Gov. Hochul updates New Yorkers on Brooklyn subway shooting incident

Photo by Marc A. Hermann, courtesy of the MTA
Gov. Kathy Hochul and MTA Chair and CEO Janno Lieber emerge from a subway station on Tuesday, April 12 following a shooting on a Brooklyn subway train in which 10 people were shot.

On Tuesday night, Gov. Kathy Hochul updated the public about the 36th Street subway shooting that happened Tuesday morning in the Sunset Park neighborhood of Brooklyn.

Police have identified the shooter as Frank R. James, a 62-year-old man who police say has addresses in both Philadelphia and Wisconsin. There is currently a $50,000 reward for his seizure, according to law enforcement.

The attack left 10 people with gunshot wounds and at least 13 others affected by smoke inhalation, injuries from falls and panic attacks. Five of the gunshot victims were critically injured but none of the injuries are said to be life threatening. 

According to New York City Mayor Eric Adams, as of April 13, four people still remain hospitalized. 

Hochul also visited some of the survivors at Maimonides Hospital in Brooklyn the evening after the attack and recounted some of their stories.

“I had the opportunity to meet the 18-year-old patient, a young Latino man who was a student at Borough of Manhattan Community College,” Hochul said. “He was awaiting surgery on an injury. It was either a bullet wound, or a shrapnel wound. I had a chance to talk to the doctors about his condition, but he was able to communicate with me. He seems to be doing well and he’s in very good spirits, as well as his mother and grandmother who are there as well.”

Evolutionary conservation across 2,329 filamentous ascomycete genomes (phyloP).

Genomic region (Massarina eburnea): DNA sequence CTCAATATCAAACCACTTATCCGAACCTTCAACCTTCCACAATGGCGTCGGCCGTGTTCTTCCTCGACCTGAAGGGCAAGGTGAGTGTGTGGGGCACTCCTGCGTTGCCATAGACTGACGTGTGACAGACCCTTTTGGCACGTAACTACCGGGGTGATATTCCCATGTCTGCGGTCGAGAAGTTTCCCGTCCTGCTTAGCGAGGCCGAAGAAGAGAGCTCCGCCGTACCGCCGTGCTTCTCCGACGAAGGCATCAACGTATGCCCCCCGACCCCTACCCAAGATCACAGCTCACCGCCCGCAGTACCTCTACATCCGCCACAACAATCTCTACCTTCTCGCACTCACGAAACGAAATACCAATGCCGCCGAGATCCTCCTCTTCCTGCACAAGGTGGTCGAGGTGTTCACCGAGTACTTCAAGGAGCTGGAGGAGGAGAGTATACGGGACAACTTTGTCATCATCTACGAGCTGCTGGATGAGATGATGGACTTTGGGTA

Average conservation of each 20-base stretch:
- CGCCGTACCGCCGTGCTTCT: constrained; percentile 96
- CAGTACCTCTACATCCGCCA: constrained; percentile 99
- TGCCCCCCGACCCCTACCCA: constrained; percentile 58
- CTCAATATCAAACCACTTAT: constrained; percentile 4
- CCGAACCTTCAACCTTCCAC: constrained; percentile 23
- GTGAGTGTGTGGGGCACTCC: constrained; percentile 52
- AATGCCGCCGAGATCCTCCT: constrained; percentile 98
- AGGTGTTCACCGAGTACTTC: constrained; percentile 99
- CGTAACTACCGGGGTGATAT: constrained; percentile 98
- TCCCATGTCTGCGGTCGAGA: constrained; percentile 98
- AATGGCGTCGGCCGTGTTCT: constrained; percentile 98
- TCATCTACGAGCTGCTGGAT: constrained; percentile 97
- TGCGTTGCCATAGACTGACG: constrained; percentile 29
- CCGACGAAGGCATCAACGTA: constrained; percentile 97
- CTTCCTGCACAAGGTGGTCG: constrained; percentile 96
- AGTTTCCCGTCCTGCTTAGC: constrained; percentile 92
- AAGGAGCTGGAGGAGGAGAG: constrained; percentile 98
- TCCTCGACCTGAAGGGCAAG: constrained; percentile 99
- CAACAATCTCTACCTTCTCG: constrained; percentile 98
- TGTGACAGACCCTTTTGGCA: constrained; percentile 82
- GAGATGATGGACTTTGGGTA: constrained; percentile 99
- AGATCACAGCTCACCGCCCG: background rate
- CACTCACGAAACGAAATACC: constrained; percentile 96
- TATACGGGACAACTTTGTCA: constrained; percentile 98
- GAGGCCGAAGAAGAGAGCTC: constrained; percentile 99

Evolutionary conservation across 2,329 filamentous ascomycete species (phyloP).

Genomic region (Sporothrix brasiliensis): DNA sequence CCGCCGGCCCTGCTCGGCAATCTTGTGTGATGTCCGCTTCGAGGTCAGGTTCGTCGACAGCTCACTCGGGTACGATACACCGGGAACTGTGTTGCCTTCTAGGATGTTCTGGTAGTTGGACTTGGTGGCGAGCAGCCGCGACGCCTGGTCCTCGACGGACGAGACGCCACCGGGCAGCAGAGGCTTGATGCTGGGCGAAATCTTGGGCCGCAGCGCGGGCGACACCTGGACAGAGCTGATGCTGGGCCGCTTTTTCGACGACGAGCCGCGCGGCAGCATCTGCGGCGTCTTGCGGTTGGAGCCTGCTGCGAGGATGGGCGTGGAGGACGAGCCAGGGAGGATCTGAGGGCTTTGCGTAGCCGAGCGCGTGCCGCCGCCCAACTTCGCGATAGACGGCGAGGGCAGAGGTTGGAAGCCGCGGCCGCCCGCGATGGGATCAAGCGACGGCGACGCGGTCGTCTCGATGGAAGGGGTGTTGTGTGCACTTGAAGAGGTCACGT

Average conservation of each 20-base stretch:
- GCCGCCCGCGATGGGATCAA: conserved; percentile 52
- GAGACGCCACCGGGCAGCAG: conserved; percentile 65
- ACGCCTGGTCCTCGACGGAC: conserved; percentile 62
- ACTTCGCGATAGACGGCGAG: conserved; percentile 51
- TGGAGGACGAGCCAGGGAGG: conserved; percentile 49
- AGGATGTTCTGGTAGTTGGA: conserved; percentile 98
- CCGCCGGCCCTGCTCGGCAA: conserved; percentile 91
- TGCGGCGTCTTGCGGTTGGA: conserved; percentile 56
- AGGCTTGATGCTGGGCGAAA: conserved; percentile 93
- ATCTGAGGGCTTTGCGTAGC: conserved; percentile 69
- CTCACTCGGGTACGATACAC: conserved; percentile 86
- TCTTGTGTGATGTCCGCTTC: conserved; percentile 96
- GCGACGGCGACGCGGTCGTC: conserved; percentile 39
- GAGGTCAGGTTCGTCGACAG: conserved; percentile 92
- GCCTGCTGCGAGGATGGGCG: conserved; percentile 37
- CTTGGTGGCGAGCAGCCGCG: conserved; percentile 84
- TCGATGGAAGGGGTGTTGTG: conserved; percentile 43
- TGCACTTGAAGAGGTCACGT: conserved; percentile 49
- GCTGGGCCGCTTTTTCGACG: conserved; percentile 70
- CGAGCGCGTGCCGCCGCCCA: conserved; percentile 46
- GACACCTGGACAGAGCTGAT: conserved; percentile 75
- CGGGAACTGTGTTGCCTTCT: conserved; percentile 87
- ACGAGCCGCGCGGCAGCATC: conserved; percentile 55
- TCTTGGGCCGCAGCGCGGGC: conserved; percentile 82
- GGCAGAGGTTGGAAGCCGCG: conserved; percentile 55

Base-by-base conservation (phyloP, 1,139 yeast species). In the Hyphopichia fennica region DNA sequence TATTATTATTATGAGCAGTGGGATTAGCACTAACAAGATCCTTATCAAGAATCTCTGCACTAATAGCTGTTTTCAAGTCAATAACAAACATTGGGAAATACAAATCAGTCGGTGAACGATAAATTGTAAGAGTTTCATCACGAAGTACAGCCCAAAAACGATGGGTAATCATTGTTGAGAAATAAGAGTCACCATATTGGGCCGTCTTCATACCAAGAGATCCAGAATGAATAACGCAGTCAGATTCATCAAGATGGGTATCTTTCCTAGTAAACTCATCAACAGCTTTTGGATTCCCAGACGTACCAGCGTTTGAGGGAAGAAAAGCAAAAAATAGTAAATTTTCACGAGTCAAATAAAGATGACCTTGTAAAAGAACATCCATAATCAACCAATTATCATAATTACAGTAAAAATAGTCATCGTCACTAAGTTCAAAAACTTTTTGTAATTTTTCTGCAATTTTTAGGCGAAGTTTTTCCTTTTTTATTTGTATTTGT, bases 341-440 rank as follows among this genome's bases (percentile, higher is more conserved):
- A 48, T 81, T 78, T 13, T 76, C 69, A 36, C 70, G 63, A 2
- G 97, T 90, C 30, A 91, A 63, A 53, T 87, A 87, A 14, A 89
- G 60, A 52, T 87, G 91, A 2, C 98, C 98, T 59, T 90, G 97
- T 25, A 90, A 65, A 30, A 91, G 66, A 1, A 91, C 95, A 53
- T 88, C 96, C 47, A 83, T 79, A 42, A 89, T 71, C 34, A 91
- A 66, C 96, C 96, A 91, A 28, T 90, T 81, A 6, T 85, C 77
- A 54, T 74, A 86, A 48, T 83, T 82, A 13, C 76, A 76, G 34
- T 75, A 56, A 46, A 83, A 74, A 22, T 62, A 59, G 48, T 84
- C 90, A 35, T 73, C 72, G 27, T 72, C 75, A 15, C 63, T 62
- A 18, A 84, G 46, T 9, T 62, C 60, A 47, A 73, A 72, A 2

Photo by Marc A. Hermann, courtesy of the MTA

Authorities have found the U-Haul van that James is reported to have rented out of Philadelphia. It was said to have been abandoned near the Kings Highway subway station about five blocks away from where Frank is alleged to have boarded the train.

James has a YouTube channel, “prophetoftruth88,” where he has posted hundreds of videos related to different topics, particularly about Black women being responsible for the violence in the Black community, newly appointed Supreme Court Justice Ketanji Brown Jackson, and his issues with Mayor Eric Adams.

The search for James continues, and Hochul plans to aid with as many resources as available. 

“We’re there to help, as well as continue working with our federal partners on leads. We did establish a gun interdiction task force, a nine-state group of individuals who come together regularly. And we believe that if this person has left the state, we’ll be able to use the resources and our connections and relationships we have with the nine neighboring states to help bring this person to justice,” Hochul said.